On Monday, many of France's allies expressed relief as Marine Le Pen's far-right party did not win the snap election, but they also noted that a fragmented coalition from a hung parliament could create challenges for Europe. Le Pen's National Rally was expected to lead in the polls, potentially resulting in France's first far-right government since World War Two and disrupting economic and foreign policies in the euro zone's second-largest economy. Specifically, allies of Ukraine were concerned that a Le Pen-led government might reduce military support to Kyiv, which has been crucial since the Russian invasion in 2022, despite her party's recent stance on Russia as a threat.

The defeat of the National Rally temporarily counters the rise of far-right movements in Europe, but it may also lead to instability with a new government coexisting uneasily with President Emmanuel Macron. German Chancellor Olaf Scholz expressed relief that Macron did not need to accommodate Le Pen, while Vice-Chancellor Robert Habeck praised efforts to prevent a drift towards nationalism, which could complicate European affairs. Polish Prime Minister Donald Tusk highlighted the varied reactions from different capitals.

Le Pen's party planned to join a new alliance in the European Parliament led by Hungarian Prime Minister Viktor Orban, focusing on combating illegal immigration and reclaiming powers from Brussels. Macron called the snap election to regain initiative from Le Pen, but his party lagged behind a coalition of leftist parties. A fragmented parliament could diminish France's influence in the EU and complicate domestic policy implementation.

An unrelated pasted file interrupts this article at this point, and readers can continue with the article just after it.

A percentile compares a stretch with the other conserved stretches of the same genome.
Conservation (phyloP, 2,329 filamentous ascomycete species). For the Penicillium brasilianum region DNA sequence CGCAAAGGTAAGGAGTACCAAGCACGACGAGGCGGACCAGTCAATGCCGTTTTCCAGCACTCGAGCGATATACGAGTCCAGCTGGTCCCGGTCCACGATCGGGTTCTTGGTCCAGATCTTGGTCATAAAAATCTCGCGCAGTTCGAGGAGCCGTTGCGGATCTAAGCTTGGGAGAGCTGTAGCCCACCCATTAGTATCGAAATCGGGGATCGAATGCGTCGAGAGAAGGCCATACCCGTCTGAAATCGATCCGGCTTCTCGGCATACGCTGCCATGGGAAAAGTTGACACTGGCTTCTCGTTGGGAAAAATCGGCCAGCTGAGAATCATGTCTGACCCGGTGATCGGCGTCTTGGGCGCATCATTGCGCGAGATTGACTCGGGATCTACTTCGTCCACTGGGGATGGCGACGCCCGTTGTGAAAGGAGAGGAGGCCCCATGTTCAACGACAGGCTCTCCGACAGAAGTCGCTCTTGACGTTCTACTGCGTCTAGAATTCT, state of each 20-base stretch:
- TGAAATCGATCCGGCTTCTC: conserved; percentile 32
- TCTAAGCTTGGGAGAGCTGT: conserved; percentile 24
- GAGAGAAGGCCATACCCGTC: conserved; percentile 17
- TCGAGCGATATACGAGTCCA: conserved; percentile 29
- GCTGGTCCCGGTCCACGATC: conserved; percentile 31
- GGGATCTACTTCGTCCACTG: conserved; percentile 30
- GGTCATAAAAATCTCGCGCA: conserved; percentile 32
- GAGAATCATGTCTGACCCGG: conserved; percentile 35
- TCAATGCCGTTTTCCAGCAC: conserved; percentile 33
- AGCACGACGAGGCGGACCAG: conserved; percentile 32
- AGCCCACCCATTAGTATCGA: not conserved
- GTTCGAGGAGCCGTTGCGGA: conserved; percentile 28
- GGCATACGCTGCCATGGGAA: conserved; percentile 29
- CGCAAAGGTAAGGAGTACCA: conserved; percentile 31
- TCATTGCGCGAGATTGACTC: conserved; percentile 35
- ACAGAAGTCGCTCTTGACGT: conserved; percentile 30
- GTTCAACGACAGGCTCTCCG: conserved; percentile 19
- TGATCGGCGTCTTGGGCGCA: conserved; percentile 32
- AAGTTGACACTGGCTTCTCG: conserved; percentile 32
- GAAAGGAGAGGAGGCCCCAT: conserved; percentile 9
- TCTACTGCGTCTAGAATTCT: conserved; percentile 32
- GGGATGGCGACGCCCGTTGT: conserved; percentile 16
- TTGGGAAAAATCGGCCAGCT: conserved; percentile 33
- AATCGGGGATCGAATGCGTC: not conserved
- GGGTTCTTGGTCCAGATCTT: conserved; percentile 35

International reactions initially celebrated the avoidance of a far-right government. Nikos Androulakis of Greece's Socialist Pasok party praised the French for defending democratic principles. An EU official and a senior diplomat also expressed relief. Le Pen has previously shown admiration for President Vladimir Putin, but Kremlin spokesman Dmitry Peskov noted Russia's interest in the new French government without specific hopes for improved relations.

The election resulted in a divided French parliament with three major groups—left, centrists, and far right—each with distinct platforms and no history of collaboration. The left advocates for price caps on essentials and wage increases, despite France's high budget deficit. Italian and Portuguese far-right politicians criticized the election outcome, while Capital Economics noted that while France avoided the worst outcomes for investors, a fractious parliament could hinder necessary budget cuts to comply with EU rules.